In addition, he said, when the holland was removed, both sides of the shroud were scanned digitally for the first time, measurements and other observations were painstakingly recorded and photographs were taken at each step of the work.

The Rev. Giuseppe Ghiberti, president of the conservation commission, said experts had been recommending since 1969 that the holland, a stiff cloth sometimes used in book binding, be replaced to help preserve the cloth. The old fabric will be displayed in a museum.

But Meacham, who has studied the shroud since 1981, called the work "radical and invasive" and said it was begun without sufficient consultation. He said the removal of particles will seriously hamper scientific investigation.

"There was no urgent threat to the shroud," he said. "Most conservators would have recommended doing nothing at all, especially avoiding excessive handling, stitching, unstitching and exposure to light."

The Rev. Heinrich Pfeiffer, a Jesuit professor of early Christian art at the Pontifical Gregorian University in Rome and member of the Pontifical Commission for the Cultural Heritage of the Church, also questioned the need for the work.

"I have never heard that carbonized particles could damage the healthy parts of a fabric after a fire put out centuries ago," Pfeiffer said.

In other church news,

Mother Teresa reportedly passed her first major milestone on the road to sainthood in record time this week when the Vatican Congregation for the Causes of Saints approved her "heroic virtues."

The Italian news agency ANSA said the congregation will meet again Oct. 1 to consider a miraculous cure attributed to her intervention. Proof of a miracle would qualify her for beatification, the step just before sainthood.

If the Vatican continues to act with the unusual speed it has displayed so far, the way would be clear for Pope John Paul II to declare Mother Teresa blessed early next year.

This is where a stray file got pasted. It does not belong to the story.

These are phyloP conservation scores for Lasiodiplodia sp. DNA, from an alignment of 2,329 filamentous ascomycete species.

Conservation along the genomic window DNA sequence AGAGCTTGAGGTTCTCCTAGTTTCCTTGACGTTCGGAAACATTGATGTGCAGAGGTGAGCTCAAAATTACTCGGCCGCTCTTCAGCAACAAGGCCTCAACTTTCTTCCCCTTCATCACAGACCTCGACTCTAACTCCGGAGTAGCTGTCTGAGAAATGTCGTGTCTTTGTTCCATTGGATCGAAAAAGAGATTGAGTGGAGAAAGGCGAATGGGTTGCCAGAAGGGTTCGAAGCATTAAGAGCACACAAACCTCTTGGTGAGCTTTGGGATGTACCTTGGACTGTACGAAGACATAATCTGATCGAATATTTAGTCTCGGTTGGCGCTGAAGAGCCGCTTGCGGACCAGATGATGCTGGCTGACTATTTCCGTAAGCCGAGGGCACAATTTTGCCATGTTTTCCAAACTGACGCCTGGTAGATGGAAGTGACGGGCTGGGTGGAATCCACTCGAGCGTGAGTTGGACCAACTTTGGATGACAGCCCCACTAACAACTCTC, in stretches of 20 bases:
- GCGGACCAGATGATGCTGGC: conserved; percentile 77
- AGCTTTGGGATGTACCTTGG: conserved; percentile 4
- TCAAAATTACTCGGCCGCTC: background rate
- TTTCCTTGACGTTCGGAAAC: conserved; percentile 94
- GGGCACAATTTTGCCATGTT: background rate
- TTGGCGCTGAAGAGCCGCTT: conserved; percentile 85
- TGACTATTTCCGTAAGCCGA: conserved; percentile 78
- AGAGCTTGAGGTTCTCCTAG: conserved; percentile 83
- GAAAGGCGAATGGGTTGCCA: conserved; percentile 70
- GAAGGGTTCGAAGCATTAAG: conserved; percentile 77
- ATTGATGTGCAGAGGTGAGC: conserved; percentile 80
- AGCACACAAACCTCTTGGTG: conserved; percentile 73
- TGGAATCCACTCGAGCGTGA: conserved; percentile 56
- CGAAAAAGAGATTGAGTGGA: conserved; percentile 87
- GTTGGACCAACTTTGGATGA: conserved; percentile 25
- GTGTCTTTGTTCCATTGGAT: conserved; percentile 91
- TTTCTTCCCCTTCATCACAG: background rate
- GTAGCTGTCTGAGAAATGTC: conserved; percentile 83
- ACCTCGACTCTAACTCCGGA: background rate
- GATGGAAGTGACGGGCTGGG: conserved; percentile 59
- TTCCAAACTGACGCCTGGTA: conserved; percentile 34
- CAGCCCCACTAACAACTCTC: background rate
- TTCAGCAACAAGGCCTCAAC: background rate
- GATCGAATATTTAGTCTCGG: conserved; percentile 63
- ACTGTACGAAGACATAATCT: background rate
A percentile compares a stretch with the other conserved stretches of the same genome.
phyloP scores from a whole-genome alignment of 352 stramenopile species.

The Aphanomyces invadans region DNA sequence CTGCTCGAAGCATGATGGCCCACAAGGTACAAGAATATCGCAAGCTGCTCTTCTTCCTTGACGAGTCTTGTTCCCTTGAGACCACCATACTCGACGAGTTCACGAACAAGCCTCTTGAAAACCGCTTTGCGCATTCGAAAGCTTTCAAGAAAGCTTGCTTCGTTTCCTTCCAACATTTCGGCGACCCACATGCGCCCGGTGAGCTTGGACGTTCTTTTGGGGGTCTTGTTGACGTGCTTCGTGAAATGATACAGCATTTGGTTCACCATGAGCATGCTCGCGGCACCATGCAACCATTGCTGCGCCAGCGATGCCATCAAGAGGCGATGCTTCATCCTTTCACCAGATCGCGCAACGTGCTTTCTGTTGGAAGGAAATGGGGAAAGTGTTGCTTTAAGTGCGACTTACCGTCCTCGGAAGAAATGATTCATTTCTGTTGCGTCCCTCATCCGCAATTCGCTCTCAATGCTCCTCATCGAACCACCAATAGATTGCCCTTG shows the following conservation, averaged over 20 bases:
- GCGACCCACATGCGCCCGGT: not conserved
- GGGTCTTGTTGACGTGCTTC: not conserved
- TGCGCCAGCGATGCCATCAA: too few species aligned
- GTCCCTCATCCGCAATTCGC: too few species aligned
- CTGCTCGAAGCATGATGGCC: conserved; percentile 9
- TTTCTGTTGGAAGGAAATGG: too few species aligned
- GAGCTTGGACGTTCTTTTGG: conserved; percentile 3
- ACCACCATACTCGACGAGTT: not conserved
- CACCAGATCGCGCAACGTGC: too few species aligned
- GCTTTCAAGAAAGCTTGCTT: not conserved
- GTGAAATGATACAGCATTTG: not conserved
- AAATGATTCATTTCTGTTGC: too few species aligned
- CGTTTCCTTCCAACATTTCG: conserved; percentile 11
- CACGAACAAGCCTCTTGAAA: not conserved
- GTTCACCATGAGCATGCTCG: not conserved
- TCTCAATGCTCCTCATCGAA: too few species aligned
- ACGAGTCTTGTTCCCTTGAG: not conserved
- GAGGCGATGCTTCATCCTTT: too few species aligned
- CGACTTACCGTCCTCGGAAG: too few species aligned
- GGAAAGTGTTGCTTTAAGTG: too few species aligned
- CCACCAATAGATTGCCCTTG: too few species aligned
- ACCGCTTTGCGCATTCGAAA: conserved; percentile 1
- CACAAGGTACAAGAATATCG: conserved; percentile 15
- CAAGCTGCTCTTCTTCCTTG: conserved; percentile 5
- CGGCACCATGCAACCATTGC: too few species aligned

The congregation based its action Tuesday on 5,000 pages of documentation on Mother Teresa's life collected in five volumes. The information before the cardinals and bishops summarized testimony from 113 witnesses and documents collected by 15 investigators in 80 volumes totaling 35,000 pages.

Mother Teresa's cause got a head start when the pope waived the five-year waiting period normally required between a death and the opening of a process toward sainthood. The Vatican announced his action on March 1, 1999, less than 18 months after her death on Sept. 5, 1997, at age 87.

The miracle attributed to Mother Teresa is the healing of an Indian woman who suffered from an abdominal tumor.

If it is given final approval by the pope, Mother Teresa's name could be included in the Vatican's proclamation just before Christmas of candidates approved for canonization.

A second miracle occurring after beatification is required for canonization.

Scott Peterson

Friday, September 27, 2002

Haunting Mockumentary Reaches New Lows

Review for the Council for Media Integrity (CMI)

Tom Flynn

A Haunting in Georgia, 2-hour "special documentary." Produced by New Dominion Pictures, executive producer Tom Naughton. Viewed on Discovery Channel, Sunday September 23, 9:00 - 11:00 p.m. Eastern. Will be rebroadcast frequently.

With A Haunting in Georgia, the docudrama/mockumentary* genre reaches new lows, both in its credulous treatment of the paranormal and in the way it further muddles the already-murky truth standards of the re-enactment documentary form.